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Hybrid cars: diminishing returns?

Let’s put aside all the tech features and “advancements” commonly associated with hybrid cars for now, and focus on what many new car buyers are wondering: How much money will buying a hybrid car really save me? ? While we could say “a lot” comparing a hybrid to a gas guzzler of some sort (say a Cadillac Escalade or a Chevy Camaro SS), this would be a totally unfair and rather pointless comparison that is used only to divert fuel from the hybrid to the saving dollars. proportion. Instead, let’s take a look at how a real-world scenario would work with two very comparable cars: the Honda Insight vs. the Honda Fit.

In the hybrid car lane, we have the Honda Insight. A reboot of the Insight name, the new Honda Hybrid vastly improves on the previous model by adding 2 doors, seating for 5, generous cargo space, and overall styling far more current than its quirky vacuum-cleaner forebear.

In the opposite lane, we have the Honda Fit sipping fuel. Also recently revamped, the Fit packs a big punch in a small package – 4-door, 5-seat, and VERY generous cargo space, especially when the seats are folded down.

In terms of power, the specs show the Honda Fit as the clear winner in horsepower, with 117 hp and 106tq, while the Honda Insight outperforms the Fit in torque; putting 98 hp and 123 lb. foot of torque with gas and electric motors running. Despite the apparent disparity in numbers, multiple tests conclude that both the Insight and Fit have comparable power bands and generally feel similar when getting up and going while driving in the real world.

So now that we have the general specs for our competitors, it’s time to look at all the important fuel economy numbers that separate full-time from part-time gas burners. . .

For our purposes, the reported overall fuel economy is a mixed city / highway driving average calculated using data from various test sources. As always, mileage will vary depending on factors such as driving style, road conditions, tire inflation, etc.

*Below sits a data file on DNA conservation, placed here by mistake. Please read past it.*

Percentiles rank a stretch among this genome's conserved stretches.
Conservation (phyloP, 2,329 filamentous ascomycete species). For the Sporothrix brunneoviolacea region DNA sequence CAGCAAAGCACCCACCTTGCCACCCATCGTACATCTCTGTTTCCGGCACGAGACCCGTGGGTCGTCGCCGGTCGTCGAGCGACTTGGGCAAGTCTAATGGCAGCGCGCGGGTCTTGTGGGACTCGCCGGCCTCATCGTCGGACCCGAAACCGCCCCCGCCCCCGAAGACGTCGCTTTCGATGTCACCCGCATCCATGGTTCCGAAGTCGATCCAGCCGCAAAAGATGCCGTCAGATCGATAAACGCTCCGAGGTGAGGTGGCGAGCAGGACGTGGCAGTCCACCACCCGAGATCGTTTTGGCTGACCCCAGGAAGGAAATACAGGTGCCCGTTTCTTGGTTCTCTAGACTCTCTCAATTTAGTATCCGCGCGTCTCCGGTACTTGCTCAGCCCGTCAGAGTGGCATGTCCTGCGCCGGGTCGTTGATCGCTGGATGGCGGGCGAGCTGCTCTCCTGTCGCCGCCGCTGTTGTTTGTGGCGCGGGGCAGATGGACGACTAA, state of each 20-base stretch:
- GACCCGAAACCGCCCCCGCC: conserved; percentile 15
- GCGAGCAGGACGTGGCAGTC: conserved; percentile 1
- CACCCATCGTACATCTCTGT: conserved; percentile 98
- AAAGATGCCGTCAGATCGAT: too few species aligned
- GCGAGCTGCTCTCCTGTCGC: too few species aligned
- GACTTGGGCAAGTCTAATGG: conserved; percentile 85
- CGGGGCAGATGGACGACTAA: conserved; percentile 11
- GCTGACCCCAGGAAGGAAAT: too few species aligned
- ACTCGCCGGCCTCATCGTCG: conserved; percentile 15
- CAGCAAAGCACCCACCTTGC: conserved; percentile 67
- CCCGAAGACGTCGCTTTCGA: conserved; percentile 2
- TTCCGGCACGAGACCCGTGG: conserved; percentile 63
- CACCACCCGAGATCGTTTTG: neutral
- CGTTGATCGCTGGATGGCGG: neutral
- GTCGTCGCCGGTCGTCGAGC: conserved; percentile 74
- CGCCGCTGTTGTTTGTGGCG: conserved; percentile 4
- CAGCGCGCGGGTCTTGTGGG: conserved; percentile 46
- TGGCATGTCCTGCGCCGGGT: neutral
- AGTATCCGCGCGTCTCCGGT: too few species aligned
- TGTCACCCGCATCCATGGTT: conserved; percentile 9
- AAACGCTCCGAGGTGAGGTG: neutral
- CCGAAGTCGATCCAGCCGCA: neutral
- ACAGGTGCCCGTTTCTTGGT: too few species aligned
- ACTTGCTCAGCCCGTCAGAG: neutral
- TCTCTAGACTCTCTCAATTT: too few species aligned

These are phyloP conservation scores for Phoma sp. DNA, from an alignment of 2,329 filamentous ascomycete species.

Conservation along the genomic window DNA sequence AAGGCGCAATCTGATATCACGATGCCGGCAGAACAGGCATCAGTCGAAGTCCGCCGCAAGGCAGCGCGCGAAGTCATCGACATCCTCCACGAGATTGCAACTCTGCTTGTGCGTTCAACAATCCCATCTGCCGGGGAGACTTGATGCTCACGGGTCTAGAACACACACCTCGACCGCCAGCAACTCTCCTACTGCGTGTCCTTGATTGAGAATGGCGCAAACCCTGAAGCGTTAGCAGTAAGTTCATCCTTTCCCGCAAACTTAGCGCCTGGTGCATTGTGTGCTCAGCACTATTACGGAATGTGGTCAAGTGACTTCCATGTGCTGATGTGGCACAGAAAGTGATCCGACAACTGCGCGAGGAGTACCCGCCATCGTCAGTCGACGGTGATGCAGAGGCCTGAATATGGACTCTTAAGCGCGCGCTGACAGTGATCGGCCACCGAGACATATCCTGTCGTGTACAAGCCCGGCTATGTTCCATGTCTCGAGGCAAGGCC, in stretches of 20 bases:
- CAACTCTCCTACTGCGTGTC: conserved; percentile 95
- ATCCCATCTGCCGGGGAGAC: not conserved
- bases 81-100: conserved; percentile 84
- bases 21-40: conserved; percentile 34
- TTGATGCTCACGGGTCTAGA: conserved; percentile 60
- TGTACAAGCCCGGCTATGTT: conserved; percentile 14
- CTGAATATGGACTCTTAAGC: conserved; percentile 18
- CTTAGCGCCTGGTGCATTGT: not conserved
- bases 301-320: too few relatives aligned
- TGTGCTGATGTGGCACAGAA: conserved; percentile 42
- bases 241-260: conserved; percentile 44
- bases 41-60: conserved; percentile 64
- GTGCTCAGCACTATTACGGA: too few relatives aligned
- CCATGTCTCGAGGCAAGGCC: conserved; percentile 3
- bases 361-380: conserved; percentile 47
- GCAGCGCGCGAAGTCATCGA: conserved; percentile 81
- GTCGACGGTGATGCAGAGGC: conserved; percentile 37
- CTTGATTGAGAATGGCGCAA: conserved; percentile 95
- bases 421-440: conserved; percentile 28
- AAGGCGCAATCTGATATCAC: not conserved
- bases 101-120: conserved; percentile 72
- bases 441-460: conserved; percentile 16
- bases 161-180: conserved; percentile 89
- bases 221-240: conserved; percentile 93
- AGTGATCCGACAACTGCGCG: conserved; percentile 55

Overall though, we can safely say that the Honda Insight, with its gas-electric hybrid powertrain, will generate an average of 40 mpg city / highway mixed, while the fuel-efficient Honda Fit will generate around 30 mpg under the same conditions. Immediately, we see a net gain of 10mpg with Insight, but how exactly do these savings translate into your pocket?

Suppose you drive an average of 15,000 miles per year. Since fuel prices are nowhere near their peaks seen during 2008, we can (for now) safely peg gasoline at around $ 3.50 per gallon nationwide. In total, we are seeing $ 1321.50 per year in fuel costs with a Honda Insight, while the Honda Fit will cost us $ 1750.00 per year for its fuel. That is an annual difference of $ 437.50. Pretty decent savings on fuel costs, to be sure, but it’s not the end of our dollar-for-dollar comparison.

Now that we have the Honda Insight’s annual average fuel economy down, we need to calculate the difference in the base price of each car. As is currently the norm with hybrid cars, the base Honda Insight’s tech wonders cost slightly higher, with an MSRP of around $ 20,000 for the base model. In contrast, a comparable Fit Sport will cost you around $ 18,000 currently, which is about a $ 2,000 difference when buying a basic Honda Insight. That’s about 4 1/2 to 5 years of ownership to erase the difference of buying a hybrid car over a conventional car, after which the dollar gains from fuel savings should fully materialize.

While 5 years seems like a bit long to really make real dollar savings, there are other factors to consider when considering a hybrid car: For one thing, like it or not, gas prices are much more likely to rise. in the next years. . As the world economy slowly recovers, so will the price of oil. And while we are far from the high prices of the summer of 2008, we are already experiencing a slow rise in the price of crude oil. Since oil is a finite resource, fuel prices will continue to rise in the future; making the dollar gains from fuel savings more apparent, and it recovered more quickly as the price of crude rose.

Finally, while this discussion has so far focused on money, there are also ecological ramifications to consider. Most hybrid cars are marketed not only to the consumer who wants their fuel bill reduced, but also to those who want to have a less negative impact on our ecosystem. While that impact is a topic for another article, overall it appears that while positive green gains may seem small, they are still positive; And it’s still a good additional reason to consider a hybrid as your next car.

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